Maryland legislators introduced a bill that would allow localities throughout the state to place more stringent restrictions on the sale and distribution of cigarettes and other tobacco products.
SB0410 and its cross-file, HB1011, sponsored by Sen. Benjamin F. Kramer, D-Montgomery, and Del. Samuel L. Rosenberg, D-Baltimore, authorizes a county or municipality to enact and enforce local laws that are at least as stringent as state laws that regulate the sale and distribution of cigarettes, according to a state legislative analysis.
“Tobacco kills our kids and what this bill would do is give local jurisdictions the authority to take action if they feel that the specific needs of their communities were not met by state law,” Rosenberg said at a Thursday press conference Capital News Service viewed.
That rule also applies to other tobacco products and electronic smoking devices.
If passed, this legislation would allow local jurisdictions to pose tougher restrictions on the age limit to buy cigarettes and other tobacco products.
Under this bill, localities would also have the authority to limit some kinds of tobacco-related products that are sold, including vapes and their associated flavors.
“There are a myriad of reasons to support giving local jurisdictions this control, all of which relate to the health and welfare of the public,” Kramer said at a Thursday Senate Finance Committee bill hearing.
However, it doesn’t apply to issuance of licenses for cigarettes, other tobacco products and electronic smoking devices as well as the taxation of cigarettes and other tobacco products, according to a state legislative analysis.
All issues related to the monitoring and enforcement of tobacco taxes would still remain under the purview of the Comptroller’s Office.
An electronic smoking device is defined as a device that can be used to deliver aerosolized or vaporized nicotine to an individual inhaling from the device, according to a state legislative analysis.
This describes a wide variety of products, including an electronic cigarette, cigar, cigarillo, pipe, hookah, a vape pen and vaping liquid.
“The tobacco industry unfortunately has been very skilled at advancing its products into new markets and vaping is part of that, so it’s essential we address that as well in this legislation,” Rosenberg said.
It also includes any part or accessory of these products, even if it’s sold separately.
Other tobacco products are defined as any cigar or roll outside of a cigarette that’s made in whole or in part of tobacco, according to a state legislative analysis.
Prior to 2013, cities and counties in Maryland were able to pass tobacco control and regulate the sale of associated products.
However, in 2013, based on the case of Altadis vs. Prince George’s County, which established that state law preempts local tobacco regulation, it has become much more difficult for cities and counties to impose these regulations.
“The legislation that Del. Rosenberg and Sen. Kramer are pushing here today really clarifies for the state that cities and counties can go further than the state, they can address these issues,” Laura Hale, state government relations director, Maryland, American Heart Association said at a Thursday press conference.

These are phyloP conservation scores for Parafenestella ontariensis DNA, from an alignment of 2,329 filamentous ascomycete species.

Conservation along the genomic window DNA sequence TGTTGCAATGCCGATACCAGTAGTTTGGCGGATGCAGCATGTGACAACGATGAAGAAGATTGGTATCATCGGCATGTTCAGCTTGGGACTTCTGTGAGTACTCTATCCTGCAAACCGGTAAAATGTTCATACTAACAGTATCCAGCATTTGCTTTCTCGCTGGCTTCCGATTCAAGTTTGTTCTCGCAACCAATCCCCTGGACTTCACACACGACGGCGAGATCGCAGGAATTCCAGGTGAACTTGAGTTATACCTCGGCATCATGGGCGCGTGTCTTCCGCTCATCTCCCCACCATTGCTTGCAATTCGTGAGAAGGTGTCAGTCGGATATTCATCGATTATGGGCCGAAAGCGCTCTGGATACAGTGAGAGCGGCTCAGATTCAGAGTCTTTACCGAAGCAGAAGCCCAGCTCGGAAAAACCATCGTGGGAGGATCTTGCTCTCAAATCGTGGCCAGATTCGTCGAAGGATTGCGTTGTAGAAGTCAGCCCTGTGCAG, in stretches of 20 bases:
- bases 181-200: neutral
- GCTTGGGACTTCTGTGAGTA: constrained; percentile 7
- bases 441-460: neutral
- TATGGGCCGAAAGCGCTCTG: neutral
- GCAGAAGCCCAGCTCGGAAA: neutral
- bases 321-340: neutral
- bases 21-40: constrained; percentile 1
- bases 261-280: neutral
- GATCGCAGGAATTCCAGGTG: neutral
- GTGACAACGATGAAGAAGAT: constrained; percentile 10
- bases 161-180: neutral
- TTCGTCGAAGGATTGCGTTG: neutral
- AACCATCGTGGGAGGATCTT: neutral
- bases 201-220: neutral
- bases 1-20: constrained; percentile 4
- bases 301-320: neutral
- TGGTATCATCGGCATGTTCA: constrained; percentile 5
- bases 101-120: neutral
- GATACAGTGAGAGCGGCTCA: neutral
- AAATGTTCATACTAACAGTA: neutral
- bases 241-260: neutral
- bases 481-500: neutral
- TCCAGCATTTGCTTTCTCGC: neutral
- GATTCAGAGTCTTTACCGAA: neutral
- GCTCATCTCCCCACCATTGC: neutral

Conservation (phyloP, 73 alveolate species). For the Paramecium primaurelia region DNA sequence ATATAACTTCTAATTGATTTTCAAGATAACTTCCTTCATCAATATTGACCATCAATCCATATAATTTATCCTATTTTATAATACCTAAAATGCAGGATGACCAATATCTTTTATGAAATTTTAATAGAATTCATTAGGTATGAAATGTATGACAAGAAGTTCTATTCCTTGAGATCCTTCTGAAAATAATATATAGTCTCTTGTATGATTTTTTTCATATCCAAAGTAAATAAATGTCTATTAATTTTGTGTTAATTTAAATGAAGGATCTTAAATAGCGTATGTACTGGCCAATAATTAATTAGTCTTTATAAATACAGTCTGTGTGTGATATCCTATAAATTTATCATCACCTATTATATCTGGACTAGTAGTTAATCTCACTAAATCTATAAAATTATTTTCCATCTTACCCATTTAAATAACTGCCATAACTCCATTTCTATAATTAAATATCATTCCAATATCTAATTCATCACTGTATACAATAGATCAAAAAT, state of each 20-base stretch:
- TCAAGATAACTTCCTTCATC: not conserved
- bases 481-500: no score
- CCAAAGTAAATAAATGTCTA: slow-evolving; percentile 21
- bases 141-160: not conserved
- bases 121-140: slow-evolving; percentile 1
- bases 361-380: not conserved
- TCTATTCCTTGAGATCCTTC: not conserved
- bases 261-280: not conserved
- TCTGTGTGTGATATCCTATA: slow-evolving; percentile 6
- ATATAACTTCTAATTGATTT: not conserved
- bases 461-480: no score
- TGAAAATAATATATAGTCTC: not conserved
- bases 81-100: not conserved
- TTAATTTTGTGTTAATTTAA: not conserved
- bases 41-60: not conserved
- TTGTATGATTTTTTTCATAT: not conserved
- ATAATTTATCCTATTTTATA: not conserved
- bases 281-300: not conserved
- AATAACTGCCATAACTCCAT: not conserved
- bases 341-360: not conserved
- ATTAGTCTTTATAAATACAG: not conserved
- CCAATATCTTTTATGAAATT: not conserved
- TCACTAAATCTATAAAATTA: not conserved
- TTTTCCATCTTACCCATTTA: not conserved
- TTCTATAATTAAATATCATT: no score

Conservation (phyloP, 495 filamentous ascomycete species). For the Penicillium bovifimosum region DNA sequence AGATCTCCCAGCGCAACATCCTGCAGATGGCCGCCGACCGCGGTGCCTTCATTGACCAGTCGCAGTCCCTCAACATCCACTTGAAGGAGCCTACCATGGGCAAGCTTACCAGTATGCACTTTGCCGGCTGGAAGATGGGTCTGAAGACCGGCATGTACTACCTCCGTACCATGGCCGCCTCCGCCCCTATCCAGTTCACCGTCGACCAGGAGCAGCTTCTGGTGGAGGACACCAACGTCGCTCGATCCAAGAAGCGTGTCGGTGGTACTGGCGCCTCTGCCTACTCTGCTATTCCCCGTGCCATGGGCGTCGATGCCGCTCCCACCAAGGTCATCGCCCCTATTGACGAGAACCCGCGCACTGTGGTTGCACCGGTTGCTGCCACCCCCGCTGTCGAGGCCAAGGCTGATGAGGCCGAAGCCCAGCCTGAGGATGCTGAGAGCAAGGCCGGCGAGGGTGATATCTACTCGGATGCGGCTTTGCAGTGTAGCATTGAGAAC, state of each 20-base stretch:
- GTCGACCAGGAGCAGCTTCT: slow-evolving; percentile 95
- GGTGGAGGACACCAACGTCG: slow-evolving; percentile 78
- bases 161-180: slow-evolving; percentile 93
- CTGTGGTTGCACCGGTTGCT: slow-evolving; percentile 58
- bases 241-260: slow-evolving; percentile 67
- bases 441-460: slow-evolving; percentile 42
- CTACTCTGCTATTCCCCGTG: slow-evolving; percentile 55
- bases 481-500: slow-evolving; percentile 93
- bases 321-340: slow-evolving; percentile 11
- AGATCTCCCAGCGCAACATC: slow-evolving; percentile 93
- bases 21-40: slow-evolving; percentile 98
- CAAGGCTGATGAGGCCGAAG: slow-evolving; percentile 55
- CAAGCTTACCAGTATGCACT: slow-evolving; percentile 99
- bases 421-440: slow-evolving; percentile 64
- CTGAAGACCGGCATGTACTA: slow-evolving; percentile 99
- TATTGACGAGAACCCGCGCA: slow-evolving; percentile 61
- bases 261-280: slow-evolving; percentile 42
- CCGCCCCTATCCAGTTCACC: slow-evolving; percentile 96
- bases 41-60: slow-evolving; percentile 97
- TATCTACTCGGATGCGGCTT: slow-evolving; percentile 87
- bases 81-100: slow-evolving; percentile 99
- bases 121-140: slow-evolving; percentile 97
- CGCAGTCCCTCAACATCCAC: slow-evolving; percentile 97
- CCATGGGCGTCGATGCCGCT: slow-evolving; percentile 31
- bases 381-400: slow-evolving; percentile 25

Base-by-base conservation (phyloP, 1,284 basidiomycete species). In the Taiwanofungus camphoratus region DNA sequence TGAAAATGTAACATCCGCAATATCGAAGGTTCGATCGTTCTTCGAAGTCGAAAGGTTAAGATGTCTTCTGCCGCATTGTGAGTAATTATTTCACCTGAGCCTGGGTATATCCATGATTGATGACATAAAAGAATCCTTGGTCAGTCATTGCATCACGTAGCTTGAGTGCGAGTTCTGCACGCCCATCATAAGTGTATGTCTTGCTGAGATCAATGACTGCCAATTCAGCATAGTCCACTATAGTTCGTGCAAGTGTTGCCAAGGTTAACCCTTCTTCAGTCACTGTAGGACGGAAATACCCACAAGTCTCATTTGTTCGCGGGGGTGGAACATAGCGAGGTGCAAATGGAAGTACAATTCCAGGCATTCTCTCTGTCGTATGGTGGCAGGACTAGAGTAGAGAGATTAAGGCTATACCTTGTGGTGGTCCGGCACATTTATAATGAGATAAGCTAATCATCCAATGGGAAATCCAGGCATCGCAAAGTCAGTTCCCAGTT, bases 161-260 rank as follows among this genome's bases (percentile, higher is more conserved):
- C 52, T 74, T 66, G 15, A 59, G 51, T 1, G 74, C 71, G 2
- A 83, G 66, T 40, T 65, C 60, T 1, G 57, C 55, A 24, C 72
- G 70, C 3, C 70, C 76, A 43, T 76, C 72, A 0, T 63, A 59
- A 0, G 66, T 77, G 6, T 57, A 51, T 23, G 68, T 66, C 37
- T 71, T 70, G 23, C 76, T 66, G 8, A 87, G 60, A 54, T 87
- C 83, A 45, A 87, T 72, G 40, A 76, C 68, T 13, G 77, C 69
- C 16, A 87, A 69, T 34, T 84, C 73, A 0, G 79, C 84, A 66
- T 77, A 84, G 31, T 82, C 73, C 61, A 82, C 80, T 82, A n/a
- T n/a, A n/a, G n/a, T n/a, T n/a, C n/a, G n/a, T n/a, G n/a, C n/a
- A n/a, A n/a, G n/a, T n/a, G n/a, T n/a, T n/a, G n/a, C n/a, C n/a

Advocates of the bill said it would allow for more control in local communities and can also help improve health in these communities as well.
“We want to be the voices for exacting strategies to inspire people to see that they can control their own communities,” Willie Flowers, president of the NAACP Maryland State Conference said at the Thursday press conference.
Proponents of the bill also pointed out that allowing local jurisdictions the authority to place their own restrictions is beneficial considering the demographic, socioeconomic and varying differences throughout the state.
“We can’t move as if we are monolithic because some problems that are prevalent in Anne Arundel County aren’t prevalent in Harford County,” Harold Lloyd, a youth advocate with the NAACP Anne Arundel County Branch, said at the Thursday press conference.
However, those testifying in opposition of the bill voiced two main concerns.
When localities have different laws regarding tobacco, that could confuse businesses, consumers and regulators, opponents said.
“The process of 24 different regulatory systems for tobacco is simply unworkable for these Maryland small businesses,” attorney Matthew Bohle said on behalf of the Premium Cigar Retailers Association of Maryland at the hearing.
Opponents also said that because legislation the General Assembly passed last year ruled the taxation of tobacco should fall under the state’s purview, regulation of tobacco should as well.
The House version of the bill is scheduled to be heard in the Economic Matters Committee on Feb. 24 at 1:30 p.m.
“Let’s pass this bill and elevate the health and welfare of our residents above the profits of an industry whose business model is predicated on addiction, disease and eventually the death of its customers just to start the process all over again with new victims,” Kramer said at the hearing.
This article was provided to The Associated Press by the University of Maryland’s Capital News Service.